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Don Burleson Blog 







Secrets for managing multiple instances

Oracle Database Tips by Donald BurlesonMay 27,  2015

Secrets for managing multiple instances

In the world of the working Oracle DBA you may be managing dozens of production instances at the same time. 

We are in a time of massive server consolidation, the 2nd age of mainframe computingBack in the 1980's, the mainframe was the rule, and now that the one-server-one-application paradigm has proven too expensive (increased staff), they are now moving back to the centralized architectures of their ancestors.

The early 21st century is seeing the 2nd age of mainframe computing, a change away from the minicomputer hardware architectures of past decades.  Instead of small, independent servers, the major hardware vendors are pushing large servers with transparent sharing of hardware resources:

  • HP - With scalability up to 64 processors, the HP Integrity Superdome Server.

  • Sun - The largest Sun Fire server has 72 processors, 144 threads, and runs at 1.8 GHz, and the new "Galaxy" servers will be even more powerful.

  • IBM - IBM offers the IBM System x3950, that allows processors to be added (up to 32 CPU's).  This allows Oracle shops to scale-up within the same server.

  • UNISYS - The UNISYS ES-7000 series offers a 32 CPU server capable of running dozens of large Oracle applications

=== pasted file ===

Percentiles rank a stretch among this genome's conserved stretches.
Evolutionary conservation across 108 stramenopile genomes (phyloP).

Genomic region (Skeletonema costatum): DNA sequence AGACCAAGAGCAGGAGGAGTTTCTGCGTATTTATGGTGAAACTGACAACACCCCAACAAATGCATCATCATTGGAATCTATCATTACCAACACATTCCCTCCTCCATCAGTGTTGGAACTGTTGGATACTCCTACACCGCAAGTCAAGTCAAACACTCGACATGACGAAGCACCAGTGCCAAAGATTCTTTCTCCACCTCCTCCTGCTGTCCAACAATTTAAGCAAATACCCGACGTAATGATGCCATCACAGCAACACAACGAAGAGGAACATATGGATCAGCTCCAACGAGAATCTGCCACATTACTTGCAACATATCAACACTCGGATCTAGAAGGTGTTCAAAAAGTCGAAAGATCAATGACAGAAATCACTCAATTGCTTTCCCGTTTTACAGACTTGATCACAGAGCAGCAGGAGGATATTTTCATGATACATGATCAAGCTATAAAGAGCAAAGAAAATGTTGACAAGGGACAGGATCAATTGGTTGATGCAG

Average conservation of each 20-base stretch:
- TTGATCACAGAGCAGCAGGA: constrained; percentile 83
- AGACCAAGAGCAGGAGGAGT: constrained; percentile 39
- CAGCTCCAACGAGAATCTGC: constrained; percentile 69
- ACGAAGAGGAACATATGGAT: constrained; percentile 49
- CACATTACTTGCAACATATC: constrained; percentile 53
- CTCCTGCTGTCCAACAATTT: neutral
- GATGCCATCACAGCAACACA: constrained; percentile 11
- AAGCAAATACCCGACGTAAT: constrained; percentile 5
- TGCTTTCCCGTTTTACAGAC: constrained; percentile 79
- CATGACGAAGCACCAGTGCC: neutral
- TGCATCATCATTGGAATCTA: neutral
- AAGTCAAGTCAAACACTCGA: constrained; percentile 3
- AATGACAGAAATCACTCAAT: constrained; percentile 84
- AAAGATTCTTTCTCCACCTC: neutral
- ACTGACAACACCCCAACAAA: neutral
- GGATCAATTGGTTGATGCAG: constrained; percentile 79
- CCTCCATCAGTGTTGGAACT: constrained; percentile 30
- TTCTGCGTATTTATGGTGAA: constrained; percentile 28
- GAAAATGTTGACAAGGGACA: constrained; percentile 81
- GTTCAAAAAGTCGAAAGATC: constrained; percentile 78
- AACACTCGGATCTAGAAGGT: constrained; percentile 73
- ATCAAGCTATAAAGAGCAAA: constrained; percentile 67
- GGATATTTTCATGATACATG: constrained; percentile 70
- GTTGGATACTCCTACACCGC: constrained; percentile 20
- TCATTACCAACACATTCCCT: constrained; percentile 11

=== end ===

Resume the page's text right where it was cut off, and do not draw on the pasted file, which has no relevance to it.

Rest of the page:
There are also compelling performance benefits to server consolidation. 


Left is an example of a server consolidation where a set of three IBM P590 Regatta class servers (each with 18 CPU's and 128 gig of RAM) have replaced several hundred minicomputers. 

The age of one server, one database is rapidly disappearing.

Using IBM's virtualization tools, Oracle instances can be partitioned into logical partitions (LPAR's), while sill maintaining the ability for critical tasks to use all CPU resources for super-fast Oracle parallel query.

Tips for managing multiple instance environments

Almost all working Oracle experts interact with their database with OS Commands, SQL*Plus scripts and shell scripts, and only newbie's and the incompetent use Oracle Enterprise Manager GUI.

OEM makes it easy for a neophyte to "pretend" to be an experienced DBA.  Since it takes several years of full-time work to be familiar with the command-line syntax, OEM has been a great favorite of posers.